Using that list, PK arrived at a total of 3,357,626 software developers in the United States. The post then added two less strict categories, which expanded the total to 4,185,114 software developers. A conservative estimate of the number of software developers worldwide would probably include only PK’s “strict” category, about 80% of the United States total. If we assume conservatively that the Evans estimate was similarly loose and that the 80% ratio holds worldwide, we can make the Evans estimate stricter by multiplying it by the same 80%, arriving at 16.8 million.

Maybe the Evans estimate is too low. In May 2017, RedMonk blogger James Governor reported that, in a recent speech, GitHub CEO Chris Wanstrath claimed GitHub has 21 million active users and GitHub’s Atom editor has 2 million active users (who haven’t turned off metrics and tracking) and concluded that the IDC and Evans estimates are therefore too low. Governor went on to give a “wild assed guess” of 35 million developers worldwide.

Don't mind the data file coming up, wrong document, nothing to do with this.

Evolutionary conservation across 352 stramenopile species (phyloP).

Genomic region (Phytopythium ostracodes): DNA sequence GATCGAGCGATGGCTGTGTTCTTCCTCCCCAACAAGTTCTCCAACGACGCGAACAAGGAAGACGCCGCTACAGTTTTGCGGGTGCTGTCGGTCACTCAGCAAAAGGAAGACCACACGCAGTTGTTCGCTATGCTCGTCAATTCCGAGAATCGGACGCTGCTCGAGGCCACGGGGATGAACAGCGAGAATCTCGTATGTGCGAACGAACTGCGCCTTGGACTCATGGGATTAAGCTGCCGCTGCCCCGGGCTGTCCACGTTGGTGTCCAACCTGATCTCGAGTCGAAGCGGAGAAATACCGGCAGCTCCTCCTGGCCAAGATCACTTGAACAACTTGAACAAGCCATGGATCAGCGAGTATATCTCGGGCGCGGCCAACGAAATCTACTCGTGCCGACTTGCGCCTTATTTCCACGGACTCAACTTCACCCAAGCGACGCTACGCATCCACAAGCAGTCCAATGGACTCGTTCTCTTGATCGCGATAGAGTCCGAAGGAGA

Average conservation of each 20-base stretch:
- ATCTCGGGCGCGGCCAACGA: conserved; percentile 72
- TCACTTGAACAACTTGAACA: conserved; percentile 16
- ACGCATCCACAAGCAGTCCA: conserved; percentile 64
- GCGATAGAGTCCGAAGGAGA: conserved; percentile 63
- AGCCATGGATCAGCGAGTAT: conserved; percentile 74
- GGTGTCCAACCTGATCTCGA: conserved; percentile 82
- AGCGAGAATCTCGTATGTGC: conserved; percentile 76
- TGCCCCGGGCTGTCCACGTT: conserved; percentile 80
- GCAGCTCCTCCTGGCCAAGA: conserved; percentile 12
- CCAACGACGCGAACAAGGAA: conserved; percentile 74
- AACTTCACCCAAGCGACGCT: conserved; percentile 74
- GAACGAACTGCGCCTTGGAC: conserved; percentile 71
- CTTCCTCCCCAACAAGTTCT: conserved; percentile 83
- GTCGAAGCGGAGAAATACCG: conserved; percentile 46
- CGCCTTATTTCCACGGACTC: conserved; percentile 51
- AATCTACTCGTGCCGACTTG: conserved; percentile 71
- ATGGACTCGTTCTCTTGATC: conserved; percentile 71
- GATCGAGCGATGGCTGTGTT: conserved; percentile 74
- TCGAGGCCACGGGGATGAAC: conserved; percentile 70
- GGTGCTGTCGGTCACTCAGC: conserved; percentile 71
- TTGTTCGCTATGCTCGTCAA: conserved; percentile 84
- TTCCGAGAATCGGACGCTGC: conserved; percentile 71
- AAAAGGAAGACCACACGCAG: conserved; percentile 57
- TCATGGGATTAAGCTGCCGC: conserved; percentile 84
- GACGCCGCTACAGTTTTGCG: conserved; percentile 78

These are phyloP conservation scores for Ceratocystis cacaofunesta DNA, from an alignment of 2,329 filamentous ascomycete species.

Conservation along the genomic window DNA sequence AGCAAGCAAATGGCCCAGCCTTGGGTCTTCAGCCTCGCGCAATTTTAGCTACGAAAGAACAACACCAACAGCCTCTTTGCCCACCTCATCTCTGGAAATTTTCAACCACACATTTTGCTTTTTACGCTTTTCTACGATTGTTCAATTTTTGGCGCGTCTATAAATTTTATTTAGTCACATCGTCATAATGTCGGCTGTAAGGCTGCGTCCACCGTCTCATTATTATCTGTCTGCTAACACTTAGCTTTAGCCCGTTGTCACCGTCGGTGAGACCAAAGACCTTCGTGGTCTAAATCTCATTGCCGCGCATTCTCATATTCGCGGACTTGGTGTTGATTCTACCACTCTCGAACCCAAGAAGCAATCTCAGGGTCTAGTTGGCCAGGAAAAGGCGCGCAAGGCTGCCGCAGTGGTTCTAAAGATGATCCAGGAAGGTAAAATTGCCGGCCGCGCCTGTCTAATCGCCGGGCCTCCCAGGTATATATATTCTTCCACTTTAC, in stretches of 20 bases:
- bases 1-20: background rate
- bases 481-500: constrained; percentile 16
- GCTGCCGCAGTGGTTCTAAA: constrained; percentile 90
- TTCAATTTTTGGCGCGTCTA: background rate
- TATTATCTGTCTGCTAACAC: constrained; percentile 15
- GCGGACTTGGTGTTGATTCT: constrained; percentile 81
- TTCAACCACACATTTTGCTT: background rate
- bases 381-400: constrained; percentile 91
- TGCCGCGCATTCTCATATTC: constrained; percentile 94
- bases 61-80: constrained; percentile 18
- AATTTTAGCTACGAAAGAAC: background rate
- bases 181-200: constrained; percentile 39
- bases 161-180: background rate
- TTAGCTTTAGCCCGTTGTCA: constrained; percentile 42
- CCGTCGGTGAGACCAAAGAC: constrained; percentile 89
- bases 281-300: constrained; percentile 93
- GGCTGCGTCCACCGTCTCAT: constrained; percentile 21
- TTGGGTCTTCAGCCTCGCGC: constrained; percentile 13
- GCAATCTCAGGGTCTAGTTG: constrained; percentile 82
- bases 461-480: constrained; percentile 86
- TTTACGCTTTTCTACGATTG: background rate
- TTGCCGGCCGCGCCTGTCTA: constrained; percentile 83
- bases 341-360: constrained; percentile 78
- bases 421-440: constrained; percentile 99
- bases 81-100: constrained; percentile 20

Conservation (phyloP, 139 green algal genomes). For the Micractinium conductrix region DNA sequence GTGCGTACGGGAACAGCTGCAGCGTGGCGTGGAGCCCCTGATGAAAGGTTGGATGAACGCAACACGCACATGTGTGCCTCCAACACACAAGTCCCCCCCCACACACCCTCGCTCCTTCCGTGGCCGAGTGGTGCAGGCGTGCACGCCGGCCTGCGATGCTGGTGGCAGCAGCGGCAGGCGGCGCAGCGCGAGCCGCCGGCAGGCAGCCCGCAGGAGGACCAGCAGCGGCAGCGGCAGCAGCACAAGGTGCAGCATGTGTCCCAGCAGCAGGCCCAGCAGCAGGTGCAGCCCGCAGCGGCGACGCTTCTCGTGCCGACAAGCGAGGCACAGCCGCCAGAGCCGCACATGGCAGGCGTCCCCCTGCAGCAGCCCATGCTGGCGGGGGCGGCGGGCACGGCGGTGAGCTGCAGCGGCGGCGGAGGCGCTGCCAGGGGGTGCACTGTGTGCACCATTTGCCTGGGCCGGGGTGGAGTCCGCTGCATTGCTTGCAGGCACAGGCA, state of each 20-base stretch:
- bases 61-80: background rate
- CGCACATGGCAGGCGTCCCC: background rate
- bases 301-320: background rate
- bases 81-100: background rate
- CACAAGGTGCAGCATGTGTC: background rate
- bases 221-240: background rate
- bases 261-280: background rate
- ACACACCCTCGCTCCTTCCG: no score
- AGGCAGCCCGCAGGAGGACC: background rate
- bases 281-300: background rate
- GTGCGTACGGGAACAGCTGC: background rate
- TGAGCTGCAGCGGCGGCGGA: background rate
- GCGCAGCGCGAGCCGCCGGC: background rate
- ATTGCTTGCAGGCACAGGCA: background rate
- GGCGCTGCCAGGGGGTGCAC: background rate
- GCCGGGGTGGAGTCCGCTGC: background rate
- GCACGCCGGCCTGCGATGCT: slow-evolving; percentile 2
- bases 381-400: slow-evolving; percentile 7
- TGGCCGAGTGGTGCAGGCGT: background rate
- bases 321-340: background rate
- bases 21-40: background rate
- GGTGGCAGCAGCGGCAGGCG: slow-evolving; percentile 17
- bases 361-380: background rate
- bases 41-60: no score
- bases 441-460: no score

Based on all this (and ignoring wild-assed guesses), my estimate in July 2017 was that the number of software developers worldwide was likely to be in the range 16.8–21 million.

The 2018 Evans Data Global Developer Population and Demographic Study estimated 23 million developers worldwide, up from 21 million in the 2016 survey.

Based on the confidence range in 2017 being 16.8–21 million, my estimate in July 2018 applied the Evans Data 10% growth to arrive at 18.4–23 million developers in 2018.

The 2019 Evans Data Global Development Survey estimated 23.9 million developers worldwide in May 2019, up from 23 million in the 2018 survey.

The IDC Worldwide Developer Census, 2018 estimated 22.30 million developers worldwide, up from 21.25 million in 2017.